BRIEF DESCRIPTION OF THE DRAWINGS

The above and further advantages of the invention may be better understood by referring to the following description in conjunction with the accompanying drawings, in which:

FIG. 1 is a diagram of a telecommunications system test platform in accordance with a preferred embodiment of the present invention;

FIG. 2 is an illustration of pseudo code used in testing a communications system is illustrated in accordance with a preferred embodiment of the present invention;

FIG. 3 illustrates pseudo code for retrieving data from a SQL database;

FIG. 4 is diagram of a network configuration in accordance with a preferred embodiment of the present invention;

FIG. 5 is a high level depiction of a network configuration in accordance with a preferred embodiment of the present invention;

FIG. 6 is a text file containing information from an IAM test message in accordance with a preferred embodiment of the present invention;

FIG. 7 is a diagram of cause values and associated responses in accordance with a preferred embodiment of the present invention;

FIG. 8 is an illustration of commands that may be included in a configuration file in accordance with a preferred embodiment of the present invention;

FIGS. 9A-9C are examples of formats for a configuration file in accordance with a preferred embodiment of the present invention;

FIG. 10 is a configuration file formatted in accordance with a preferred embodiment of the present invention;

FIG. 11 is an illustration of a billing configuration file formatted in accordance with a preferred embodiment of the present invention;

FIG. 12 is a flowchart of a process for representing the current invention's process structure;

FIG. 13 is a flowchart of a process used to parse the received message; and

FIG. 14 is a flowchart of a process employed to process specific types of test messages.

DETAILED DESCRIPTION

The present invention covers ARNOLD, a Signaling Point (“SP”) emulation for SS7 networks. SS7 messages are exchanged between network elements over 56 or 64 kilobit per second (kbps) bidirectional channels called signaling links. An A (access) link connects a signaling end point to an STP. Only messages originating from or destined to the signaling end point are transmitted on an A link. Network traffic between signaling points (SPs) may be routed via a packet switch called an STP. An STP routes each incoming message to an outgoing signaling link based on routing information contained in the SS7 message. Because it acts as a network hub, an STP provides improved utilization of the SS7 network by eliminating the need for direct links between SPs.

Each SP in the SS7 network is uniquely identified by a numeric point code. Point codes are carried in signaling messages exchanged between SPs to identify the source and destination of each message. Each signaling point uses a routing table to select the appropriate signaling path for each message.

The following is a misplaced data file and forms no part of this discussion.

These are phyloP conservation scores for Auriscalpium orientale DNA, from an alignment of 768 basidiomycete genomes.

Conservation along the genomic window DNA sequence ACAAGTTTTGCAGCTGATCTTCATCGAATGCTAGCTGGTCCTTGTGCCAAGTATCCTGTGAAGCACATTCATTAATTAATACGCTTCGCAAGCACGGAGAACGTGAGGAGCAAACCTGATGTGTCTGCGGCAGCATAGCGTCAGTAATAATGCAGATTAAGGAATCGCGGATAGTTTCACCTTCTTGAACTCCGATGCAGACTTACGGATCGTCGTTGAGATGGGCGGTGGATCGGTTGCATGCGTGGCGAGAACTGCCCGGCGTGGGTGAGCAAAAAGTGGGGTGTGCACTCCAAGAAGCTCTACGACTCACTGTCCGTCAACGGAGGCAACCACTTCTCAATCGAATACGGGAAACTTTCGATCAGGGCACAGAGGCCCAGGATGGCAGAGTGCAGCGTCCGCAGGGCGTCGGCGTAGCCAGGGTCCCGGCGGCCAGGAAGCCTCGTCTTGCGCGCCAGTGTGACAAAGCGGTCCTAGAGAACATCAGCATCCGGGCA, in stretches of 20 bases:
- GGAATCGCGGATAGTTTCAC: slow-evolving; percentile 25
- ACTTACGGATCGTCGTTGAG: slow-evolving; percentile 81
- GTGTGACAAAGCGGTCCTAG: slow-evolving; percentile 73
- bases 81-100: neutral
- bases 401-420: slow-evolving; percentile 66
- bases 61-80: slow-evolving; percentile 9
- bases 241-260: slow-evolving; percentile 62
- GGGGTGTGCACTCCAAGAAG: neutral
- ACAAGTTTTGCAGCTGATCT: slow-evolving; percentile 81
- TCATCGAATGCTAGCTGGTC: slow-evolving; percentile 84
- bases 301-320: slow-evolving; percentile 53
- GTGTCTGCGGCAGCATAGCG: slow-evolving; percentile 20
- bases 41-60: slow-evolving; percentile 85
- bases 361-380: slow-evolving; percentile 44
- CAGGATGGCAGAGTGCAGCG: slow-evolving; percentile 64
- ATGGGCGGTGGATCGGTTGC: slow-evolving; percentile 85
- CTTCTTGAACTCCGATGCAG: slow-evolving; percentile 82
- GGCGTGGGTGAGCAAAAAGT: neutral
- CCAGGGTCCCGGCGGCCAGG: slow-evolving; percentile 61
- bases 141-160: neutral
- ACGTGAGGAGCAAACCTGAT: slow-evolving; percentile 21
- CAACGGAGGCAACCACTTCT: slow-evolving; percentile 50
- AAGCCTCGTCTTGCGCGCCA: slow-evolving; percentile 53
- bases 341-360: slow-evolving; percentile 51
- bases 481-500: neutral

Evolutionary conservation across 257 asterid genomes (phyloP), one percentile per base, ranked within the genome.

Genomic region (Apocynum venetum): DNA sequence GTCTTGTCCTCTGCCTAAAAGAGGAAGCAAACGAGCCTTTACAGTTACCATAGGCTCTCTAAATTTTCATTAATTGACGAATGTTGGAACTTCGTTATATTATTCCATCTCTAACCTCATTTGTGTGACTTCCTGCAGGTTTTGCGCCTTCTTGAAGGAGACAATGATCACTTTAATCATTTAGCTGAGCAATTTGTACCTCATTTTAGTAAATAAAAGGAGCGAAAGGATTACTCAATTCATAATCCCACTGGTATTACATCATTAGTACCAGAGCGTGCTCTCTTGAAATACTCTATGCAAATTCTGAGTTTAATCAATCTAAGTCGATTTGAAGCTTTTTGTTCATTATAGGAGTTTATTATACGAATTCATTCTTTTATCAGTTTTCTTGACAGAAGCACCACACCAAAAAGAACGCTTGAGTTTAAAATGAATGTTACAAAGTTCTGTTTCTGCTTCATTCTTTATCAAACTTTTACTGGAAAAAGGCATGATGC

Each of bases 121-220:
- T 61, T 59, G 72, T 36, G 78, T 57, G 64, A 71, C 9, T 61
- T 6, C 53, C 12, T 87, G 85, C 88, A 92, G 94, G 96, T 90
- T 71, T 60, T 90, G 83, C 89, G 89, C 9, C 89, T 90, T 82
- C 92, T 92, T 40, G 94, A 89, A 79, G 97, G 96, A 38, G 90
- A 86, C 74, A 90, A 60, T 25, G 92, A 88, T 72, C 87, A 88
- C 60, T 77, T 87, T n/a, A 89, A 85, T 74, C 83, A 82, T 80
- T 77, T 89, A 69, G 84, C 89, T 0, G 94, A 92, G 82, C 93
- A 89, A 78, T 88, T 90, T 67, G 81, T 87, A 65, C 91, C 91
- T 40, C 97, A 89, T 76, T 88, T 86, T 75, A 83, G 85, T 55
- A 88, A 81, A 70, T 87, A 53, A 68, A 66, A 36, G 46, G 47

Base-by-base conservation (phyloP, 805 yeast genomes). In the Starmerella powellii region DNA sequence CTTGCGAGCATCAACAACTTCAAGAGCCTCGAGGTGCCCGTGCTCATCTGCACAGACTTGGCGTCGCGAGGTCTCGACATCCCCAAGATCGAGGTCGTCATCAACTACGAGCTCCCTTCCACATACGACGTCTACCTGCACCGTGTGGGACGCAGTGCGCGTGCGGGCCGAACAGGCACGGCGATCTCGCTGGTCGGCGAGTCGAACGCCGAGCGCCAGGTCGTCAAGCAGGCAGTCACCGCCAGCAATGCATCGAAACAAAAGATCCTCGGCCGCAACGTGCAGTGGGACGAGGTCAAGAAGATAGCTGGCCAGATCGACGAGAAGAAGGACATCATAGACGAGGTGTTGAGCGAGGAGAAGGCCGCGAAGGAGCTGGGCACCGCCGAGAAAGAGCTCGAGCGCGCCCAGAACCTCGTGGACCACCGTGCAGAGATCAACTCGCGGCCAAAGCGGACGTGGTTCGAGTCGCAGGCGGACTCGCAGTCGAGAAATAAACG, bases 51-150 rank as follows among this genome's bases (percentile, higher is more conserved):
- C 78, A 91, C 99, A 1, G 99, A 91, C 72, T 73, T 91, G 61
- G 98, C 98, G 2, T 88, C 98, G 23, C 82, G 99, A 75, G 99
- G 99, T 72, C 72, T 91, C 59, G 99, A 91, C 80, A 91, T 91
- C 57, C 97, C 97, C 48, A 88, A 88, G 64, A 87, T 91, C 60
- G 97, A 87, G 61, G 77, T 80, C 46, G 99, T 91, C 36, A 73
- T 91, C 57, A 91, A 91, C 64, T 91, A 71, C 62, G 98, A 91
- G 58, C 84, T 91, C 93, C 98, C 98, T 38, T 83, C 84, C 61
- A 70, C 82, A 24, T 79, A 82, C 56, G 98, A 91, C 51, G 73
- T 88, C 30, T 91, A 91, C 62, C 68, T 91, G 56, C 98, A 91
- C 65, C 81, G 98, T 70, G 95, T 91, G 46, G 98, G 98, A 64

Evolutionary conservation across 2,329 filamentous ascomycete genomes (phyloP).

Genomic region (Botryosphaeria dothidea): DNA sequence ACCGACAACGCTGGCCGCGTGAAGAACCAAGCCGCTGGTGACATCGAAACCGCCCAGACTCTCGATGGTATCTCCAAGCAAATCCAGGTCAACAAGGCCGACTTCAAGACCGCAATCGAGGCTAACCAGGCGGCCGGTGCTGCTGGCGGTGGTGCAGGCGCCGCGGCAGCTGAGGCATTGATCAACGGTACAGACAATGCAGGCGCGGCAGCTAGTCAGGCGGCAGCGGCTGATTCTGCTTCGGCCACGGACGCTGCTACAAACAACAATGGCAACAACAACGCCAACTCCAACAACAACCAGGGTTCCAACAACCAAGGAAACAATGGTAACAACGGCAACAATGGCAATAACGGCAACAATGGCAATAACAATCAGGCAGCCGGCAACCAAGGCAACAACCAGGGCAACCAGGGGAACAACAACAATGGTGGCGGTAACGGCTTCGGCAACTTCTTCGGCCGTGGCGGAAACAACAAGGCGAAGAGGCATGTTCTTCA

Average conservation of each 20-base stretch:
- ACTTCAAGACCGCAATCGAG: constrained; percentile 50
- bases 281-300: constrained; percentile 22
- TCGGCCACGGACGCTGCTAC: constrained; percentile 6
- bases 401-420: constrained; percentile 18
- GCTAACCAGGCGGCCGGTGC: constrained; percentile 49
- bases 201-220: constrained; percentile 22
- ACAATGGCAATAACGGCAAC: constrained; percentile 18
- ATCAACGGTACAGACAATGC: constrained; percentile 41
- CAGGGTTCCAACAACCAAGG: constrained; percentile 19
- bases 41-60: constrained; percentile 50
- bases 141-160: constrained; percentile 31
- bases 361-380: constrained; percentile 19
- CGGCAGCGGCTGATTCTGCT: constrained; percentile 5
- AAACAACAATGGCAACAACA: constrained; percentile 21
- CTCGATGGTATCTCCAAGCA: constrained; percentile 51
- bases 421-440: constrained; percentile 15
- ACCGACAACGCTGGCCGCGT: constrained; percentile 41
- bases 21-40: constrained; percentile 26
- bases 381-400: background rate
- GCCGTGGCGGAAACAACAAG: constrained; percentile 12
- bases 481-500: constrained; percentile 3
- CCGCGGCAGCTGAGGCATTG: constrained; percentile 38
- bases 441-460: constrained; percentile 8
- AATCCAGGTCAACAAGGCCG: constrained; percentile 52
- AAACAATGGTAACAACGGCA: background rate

Signaling occurs out-of-band on dedicated channels rather than in-band on voice channels. Compared to in-band signaling, out-of-band signaling provides faster call setup times (compared to in-band signaling using multifrequency (MF) signaling tones), more efficient use of voice circuits, support for Intelligent Network (IN) services which require signaling to network elements without voice trunks (e.g., database systems) and improved control over fraudulent network usage.

ARNOLD is configured at startup, or real-time. ARNOLD's flexible configuration parameters allows defining (predictable) particular SP behavior, with appropriate response messages thereof, according to received SS7 messages, for example, based on fields of the initial Address Message (IAM) received on an SS7 Access link (A link). Controlling SP behavior allows testing behavior of other related network elements. Additional configurable/predictable behavior includes responding to Transaction Capabilities Application Part (“TCAP”) messages. The reference to processing messages over SS7 networks does not however limit the scope of the invention, and the current invention may be employed in the testing of other network environments.

FIG. 1 depicts a preferred embodiment of a telecommunications system test platform and is denoted generally as 200. The entity to test is Network Under Test 202 (e.g. an ISN), for example an integrated Services Digital Network (ISDN), Common Channel Signaling 7 (CCS7, SS7 for short), or any other type of ISN. Software and hardware entities in the network must be verified for proper operation. Various Test Applications 204 have been developed to perform testing.

These applications typically have a specialization in the hardware and/or software of a network that is to be tested. Conventional test applications have typically evolved different methodologies and test processes to achieve objectives.

The preferred embodiment provides a single system test platform by which any number and type of test applications can perform testing.

Entities in the network under test communicate critical event data to a Network Information Concentrator (NIC) 220—a server. A specialized hardware interface between network entities, referred to as Save 230, allows communicating the critical event data (e.g. billing information) to the NIC 220, which in turn facilitates entry of the event data into a centralized database 240. Save 230 is typically a series of fault redundant (i.e. two processors) computers (e.g. Stratus Polo) which provide translation between a network element and the NIC 220.

Save 230 box in FIG. 1 can be a plurality of SAVE systems for the network. While there is typically a single SAVE system per network element, there can be multiple network elements connected to a single SAVE system provided the elements are located together. A network element is connected to a Save system through an FTAM or X.25 protocol. A particular Save system uses TCP/IP to communicate with NIC 220.